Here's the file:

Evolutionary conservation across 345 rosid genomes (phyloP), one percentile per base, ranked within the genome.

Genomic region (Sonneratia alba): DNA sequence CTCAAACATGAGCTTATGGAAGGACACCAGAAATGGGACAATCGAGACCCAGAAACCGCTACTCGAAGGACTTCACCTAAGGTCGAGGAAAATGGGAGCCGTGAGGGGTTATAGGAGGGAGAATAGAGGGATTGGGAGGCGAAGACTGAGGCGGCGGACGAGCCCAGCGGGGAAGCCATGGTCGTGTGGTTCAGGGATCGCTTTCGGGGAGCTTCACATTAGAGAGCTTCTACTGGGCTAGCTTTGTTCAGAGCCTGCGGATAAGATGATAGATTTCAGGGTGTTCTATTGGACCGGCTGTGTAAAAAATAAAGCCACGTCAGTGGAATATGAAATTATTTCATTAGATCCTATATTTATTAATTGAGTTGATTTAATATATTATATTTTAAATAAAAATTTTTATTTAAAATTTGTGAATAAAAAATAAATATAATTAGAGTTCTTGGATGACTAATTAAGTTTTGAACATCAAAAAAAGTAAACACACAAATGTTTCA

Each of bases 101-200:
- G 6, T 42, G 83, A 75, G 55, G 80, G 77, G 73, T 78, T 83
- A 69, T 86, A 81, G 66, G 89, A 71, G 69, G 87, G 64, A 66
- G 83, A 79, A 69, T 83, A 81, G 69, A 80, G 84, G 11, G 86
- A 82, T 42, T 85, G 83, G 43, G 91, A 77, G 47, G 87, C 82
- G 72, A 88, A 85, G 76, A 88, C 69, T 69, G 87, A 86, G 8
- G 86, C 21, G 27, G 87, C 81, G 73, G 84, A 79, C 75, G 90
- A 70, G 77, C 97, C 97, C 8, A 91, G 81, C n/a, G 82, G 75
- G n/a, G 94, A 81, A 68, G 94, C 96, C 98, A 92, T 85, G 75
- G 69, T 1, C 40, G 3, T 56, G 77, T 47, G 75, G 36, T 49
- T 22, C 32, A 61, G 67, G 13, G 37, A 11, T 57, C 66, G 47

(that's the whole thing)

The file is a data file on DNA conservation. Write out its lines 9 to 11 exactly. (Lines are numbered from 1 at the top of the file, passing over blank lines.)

- G 86, C 21, G 27, G 87, C 81, G 73, G 84, A 79, C 75, G 90
- A 70, G 77, C 97, C 97, C 8, A 91, G 81, C n/a, G 82, G 75
- G n/a, G 94, A 81, A 68, G 94, C 96, C 98, A 92, T 85, G 75